Christian Berg (an OBIEE and Hyperion expert)  has recently started a blog of his own and called it hekatonkheires, which apparently means “three giants who possessed a hundred and fifty hands”. I think it’s a very good description of someone working with OBIEE (Siebel Analytics).

(to be continued…)

Comments are appreciated as usual.

importance of defining dimensional hierarchies

Dimensional modeling is very important in OBIEE. Many mistakes happen because of incorrectly defined time dimension or other dimensions. This service request below is a demo of how an incorrectly defined key in the beginning can block the development efforts in the future.


Modified rpd and added a new dimension for Key Accounts (Sales.”Key Account”.”Key Acct”) into the Sales subject area . After this change when building a report with Sales.Brand and drillingdown on Brand to show Brand_SKU ( a different dimension throws an error in Answers.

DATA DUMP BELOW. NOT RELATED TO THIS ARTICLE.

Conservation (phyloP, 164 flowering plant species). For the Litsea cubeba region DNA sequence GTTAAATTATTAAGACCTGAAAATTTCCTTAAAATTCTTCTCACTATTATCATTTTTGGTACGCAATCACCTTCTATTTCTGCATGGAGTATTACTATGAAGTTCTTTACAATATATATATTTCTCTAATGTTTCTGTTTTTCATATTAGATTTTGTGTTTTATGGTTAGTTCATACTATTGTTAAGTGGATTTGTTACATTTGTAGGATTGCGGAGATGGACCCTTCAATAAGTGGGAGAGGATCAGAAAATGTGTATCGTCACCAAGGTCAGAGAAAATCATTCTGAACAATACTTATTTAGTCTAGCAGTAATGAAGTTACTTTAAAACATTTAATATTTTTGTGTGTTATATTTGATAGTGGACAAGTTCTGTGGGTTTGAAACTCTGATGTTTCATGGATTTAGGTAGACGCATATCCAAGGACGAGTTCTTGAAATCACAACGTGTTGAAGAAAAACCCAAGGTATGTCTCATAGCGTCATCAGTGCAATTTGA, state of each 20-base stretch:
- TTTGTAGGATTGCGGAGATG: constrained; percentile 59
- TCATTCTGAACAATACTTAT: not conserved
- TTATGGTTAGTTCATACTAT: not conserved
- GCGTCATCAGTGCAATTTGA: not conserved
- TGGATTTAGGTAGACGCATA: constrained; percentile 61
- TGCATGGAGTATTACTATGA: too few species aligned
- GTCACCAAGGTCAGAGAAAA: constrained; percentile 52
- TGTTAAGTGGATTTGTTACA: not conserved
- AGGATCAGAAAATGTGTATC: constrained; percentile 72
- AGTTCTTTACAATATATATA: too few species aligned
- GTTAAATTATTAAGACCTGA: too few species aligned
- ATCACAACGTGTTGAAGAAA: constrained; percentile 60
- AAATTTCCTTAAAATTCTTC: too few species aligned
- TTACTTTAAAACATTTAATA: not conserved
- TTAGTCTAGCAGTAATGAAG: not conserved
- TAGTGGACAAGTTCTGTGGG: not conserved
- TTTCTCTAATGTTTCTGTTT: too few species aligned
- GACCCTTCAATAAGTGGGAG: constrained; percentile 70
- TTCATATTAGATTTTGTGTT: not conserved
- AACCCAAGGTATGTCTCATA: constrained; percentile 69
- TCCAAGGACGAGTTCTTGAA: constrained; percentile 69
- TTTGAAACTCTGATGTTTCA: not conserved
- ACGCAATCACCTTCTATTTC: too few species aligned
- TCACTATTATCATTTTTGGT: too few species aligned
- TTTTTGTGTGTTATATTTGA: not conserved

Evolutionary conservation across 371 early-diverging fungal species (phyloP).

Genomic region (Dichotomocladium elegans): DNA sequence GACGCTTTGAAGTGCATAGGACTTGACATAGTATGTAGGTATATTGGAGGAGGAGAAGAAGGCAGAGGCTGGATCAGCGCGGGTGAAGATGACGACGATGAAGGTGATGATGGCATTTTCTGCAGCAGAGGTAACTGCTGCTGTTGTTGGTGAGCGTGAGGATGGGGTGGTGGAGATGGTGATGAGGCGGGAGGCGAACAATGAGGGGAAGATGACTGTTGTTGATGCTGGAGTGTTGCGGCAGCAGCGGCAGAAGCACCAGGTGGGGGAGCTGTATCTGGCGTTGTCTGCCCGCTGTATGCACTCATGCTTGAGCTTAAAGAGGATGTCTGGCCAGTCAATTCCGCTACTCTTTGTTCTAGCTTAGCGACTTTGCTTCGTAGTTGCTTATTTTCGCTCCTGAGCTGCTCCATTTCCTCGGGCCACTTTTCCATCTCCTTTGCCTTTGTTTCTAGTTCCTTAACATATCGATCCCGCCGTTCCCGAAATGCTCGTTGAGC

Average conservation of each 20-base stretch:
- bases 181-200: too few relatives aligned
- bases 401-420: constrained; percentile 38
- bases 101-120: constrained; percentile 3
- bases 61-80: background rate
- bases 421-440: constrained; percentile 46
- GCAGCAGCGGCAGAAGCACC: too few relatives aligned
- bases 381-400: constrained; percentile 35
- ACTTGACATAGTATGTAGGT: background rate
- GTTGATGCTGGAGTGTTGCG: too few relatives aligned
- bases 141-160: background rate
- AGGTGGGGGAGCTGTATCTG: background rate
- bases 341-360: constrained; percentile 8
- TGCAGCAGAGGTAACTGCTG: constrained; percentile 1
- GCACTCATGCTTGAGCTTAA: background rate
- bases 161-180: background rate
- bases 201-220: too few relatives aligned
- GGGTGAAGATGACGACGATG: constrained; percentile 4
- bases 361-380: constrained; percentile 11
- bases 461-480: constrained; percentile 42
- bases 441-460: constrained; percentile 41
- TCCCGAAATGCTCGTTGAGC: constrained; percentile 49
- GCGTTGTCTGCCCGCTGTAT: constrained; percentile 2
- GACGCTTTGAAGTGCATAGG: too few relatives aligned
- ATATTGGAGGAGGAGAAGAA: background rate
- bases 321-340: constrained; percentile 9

[nQSError: 14020] None of the fact tables are compatible with the query request Brand.Brand.

By following these steps the issue can be reproduced:

1. Add dimension called Sales.”Key Account”.”Key Acct into sales subject area in rpd
2. save rpd and checkin changes
3. create answers report with a different dimension Brand.
4. Drilldown on Brand to show the next level “Brand”.”Brand_SKU”.
5. Get the error mentioned above

The report should work fine because the “Brand”.”Brand_SKU” was not modified at all.

Business Impact
This is a very important issue that is holding up all BI projects. You cannot move forward until this issue is fixed.

The error thrown when drillingdown from Brand to Brand_SKU is caused because of incorrect definition of level keys in your rpd. The issue is, that by definition, a key is the lowest level of a table. Any higher levels are made up of aggregating the lowest or detail level. Since Brand and Product have the same detail key, there should be some consistency between the detail or lowest level of their respective hierarchies. There is not. The lowest level of the Brand hierarchy has a level key of CHILD_KEY_WID. The lowest level of the Product hierarchy has a level key of ‘SKU Nbr’ which is mapped to LVL6_KEY. It seems that the navigator is expecting the same detail key but is not seeing it. This seems to be the cause of the navigation error.